street cred

A Jo­han­nes­burg ar­chi­tect reimag­ines his ranch-style fam­ily home by in­te­grat­ing it more fully into its lush ur­ban lo­cale

Condé Nast House & Garden - - CONTENTS - TEXT GRA­HAM WOOD PRO­DUC­TION SVEN AL­BERD­ING PHO­TO­GRAPHS GREG COX

Wel­com­ing in its Jo’burg views, an ar­chi­tect’s home plays out in a sun-washed pal­ette of neu­tral tones

From the kitchen of ar­chi­tect ge­org van gass’s home in Vic­tory Park, Jo­han­nes­burg, he can look up, through a large slid­ing win­dow, across the street and the field op­po­site and down to the Braam­fontein spruit. Just on the other side of the spruit is a house he refers to as ‘gass’s Project 001’. It was his very first job af­ter he struck out on his own and started gass ar­chi­tec­ture stu­dios.

‘ever since we worked on that house, I’ve wanted to live on the spruit,’ he says. When his wife, rhoné, found this one on the op­po­site side of the stream from Project 001, they jumped at the chance. While the houses op­po­site back right onto the spruit, on this side, with the field and the moun­tain-bik­ing tracks, there’s more of a ‘pub­lic do­main’ as ge­org calls it.

glanc­ing again through the win­dows you can also see some of the iconic tow­ers that de­fine Joburg’s sky­line. ge­org has al­ways nursed ideas about liv­ing in the city,

and has long cham­pi­oned the im­por­tance of cre­at­ing safe pub­lic space around and be­tween build­ings.

The street life of the neigh­bour­hood was the per­fect cat­a­lyst for him to cre­ate the kind of house that lives by some of th­ese ideals. he was par­tic­u­larly pleased that, be­fore he even be­gan plan­ning a ren­o­va­tion, the house had one of the fea­tures he likes to in­clude in his own de­signs – it was right on the street, not set back be­hind a wall. This would al­low him to prac­tice what he preaches.

orig­i­nally the house was a typ­i­cal late six­ties/early sev­en­ties ranch-style house – a type that seemed al­most ubiq­ui­tous in Jo’burg at one point. While ge­org’s fa­ther was also an ar­chi­tect, he says he grew up in rather more ar­chi­tec­turally ec­cen­tric houses than his friends, but this one re­minded him of many houses he vis­ited grow­ing up.

ge­org was care­ful and re­strained in the way he re­con­fig­ured the in­te­rior, but has none­the­less man­aged to bring about quite a rev­o­lu­tion in its ap­pear­ance and work­ings. he’s moved the en­trance to the street and opened up the liv­ing areas to the beau­ti­fully treed gar­den at the back. To the façade, he added a retro-mod­ern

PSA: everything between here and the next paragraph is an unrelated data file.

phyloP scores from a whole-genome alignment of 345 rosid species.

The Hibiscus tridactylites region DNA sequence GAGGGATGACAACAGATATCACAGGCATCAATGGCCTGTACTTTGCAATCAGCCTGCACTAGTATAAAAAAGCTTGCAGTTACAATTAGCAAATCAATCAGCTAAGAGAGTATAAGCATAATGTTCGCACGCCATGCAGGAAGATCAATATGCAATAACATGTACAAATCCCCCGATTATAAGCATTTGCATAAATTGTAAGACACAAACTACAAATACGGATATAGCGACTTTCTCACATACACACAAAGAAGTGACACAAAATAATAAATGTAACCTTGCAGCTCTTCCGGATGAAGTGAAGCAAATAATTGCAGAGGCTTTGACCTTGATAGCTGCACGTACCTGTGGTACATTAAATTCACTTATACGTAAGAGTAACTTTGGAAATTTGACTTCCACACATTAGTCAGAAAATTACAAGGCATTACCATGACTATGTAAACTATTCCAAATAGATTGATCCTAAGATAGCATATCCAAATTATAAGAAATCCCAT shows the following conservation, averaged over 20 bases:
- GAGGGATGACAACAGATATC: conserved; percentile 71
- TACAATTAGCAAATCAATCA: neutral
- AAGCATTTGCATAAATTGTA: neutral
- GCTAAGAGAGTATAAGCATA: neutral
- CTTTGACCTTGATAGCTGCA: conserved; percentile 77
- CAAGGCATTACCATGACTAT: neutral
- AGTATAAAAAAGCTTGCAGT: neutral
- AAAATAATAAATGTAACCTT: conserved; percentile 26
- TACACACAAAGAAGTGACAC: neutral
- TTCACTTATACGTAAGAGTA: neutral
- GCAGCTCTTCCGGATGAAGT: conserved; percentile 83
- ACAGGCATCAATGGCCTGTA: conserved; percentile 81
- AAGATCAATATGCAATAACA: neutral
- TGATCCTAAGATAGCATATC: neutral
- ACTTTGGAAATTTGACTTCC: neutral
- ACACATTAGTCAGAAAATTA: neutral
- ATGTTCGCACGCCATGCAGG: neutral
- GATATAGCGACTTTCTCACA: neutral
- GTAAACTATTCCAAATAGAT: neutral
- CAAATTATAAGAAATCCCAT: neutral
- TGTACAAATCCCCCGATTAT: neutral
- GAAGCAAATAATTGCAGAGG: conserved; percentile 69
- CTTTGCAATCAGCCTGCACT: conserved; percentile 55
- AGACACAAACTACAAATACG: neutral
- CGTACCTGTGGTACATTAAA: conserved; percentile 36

‘it’s made a mas­sive change to our lives hav­ing things open and en­gag­ing with the gar­den’

screen and squared off the street-fac­ing wall, giv­ing it a stip­pled Ty­rolean fin­ish. ge­org likes the tex­ture of Ty­rolean and its sense of or­ganic soft­ness. ‘I like ar­chi­tec­ture and build­ings that change – that show age, and age grace­fully,’ says ge­org.

In the opened-up liv­ing area, he’s pushed a large kitchen is­land out of the kitchen and to the front of the house.

It’s a cru­cial point from which to look out. ‘This is very im­por­tant for me, and part of that en­gage­ment with the

spruit,’ says ge­org.

Like­wise, the study-cum-guest-room he added above the garage has a glass box cor­ner that hangs out slightly over the drive­way. rhoné works mainly from this room, and loves the open­ness and light. a day bed in the sunny cor­ner un­der­lines its sta­tus as a favourite spot.

‘I usu­ally tell peo­ple you don’t need a sep­a­rate pa­tio,’ he says, pre­fer­ring to de­sign pavil­ion-like liv­ing rooms that open seam­lessly to the out­doors, con­vert­ing the liv­ing area in­stantly into a kind of in­door-out­door room. here, the pa­tio al­ready ex­isted, so he ex­tended it with a can­tilever. he com­pletely re­moved the wall be­tween liv­ing room and pa­tio, and re­placed it with glass doors that slide away com­pletely – he has used the pa­tio to stretch the liv­ing space out­wards when the doors are open. ‘It’s made a mas­sive change to our lives hav­ing things open and en­gag­ing with the gar­den,’ he says.

The fur­nish­ings are al­most all pro­to­types of their fur­ni­ture de­sign stu­dio, goet. The join­ery, wood­turn­ing and laser-cut steel de­signs that are their hall­marks are found all about the house, giv­ing it at once co­her­ence and a sense of ex­per­i­men­ta­tion. cou­pled with their art col­lec­tion, the space has char­ac­ter and warmth, as well as a dis­tinc­tive iden­tity that only be­spoke fur­ni­ture can bring – even if ge­org thinks of it more as a test­ing ground.

It is in­deed a house full of ideas. he may al­most have given his chil­dren the con­ven­tional house he never had grow­ing up, but has man­aged to un­lock so much ar­chi­tec­tural po­ten­tial they’ll never know how close they came to an or­di­nary sub­ur­ban home. In the process, he’s man­aged to im­prove sub­ur­bia, too.

clock­wise, from top left the kitchen in­cludes two sec­tions – one part hid­den be­hind the ter­ra­cotta wall, and the kitchen is­land that ex­tends into the liv­ing area; the façade fea­tures a retro-mod­ern screen; the study-cum-guest-room

clock­wise, from top left the art in­cludes work by lehl­o­gonolo mashaba, wal­ter bat­tiss and sandile Goje; the pa­tio fur­ni­ture was de­signed by Ge­org for Goet; the black Zim­bab­wean leather Gran­ite kitchen is­land

from top Ge­org ex­tended the mas­ter bed­room by adding a Glass box with a slid­ing Glass door that opens it com­pletely to the Gar­den; the mas­ter en-suite

Newspapers in English

Newspapers from South Africa

© PressReader. All rights reserved.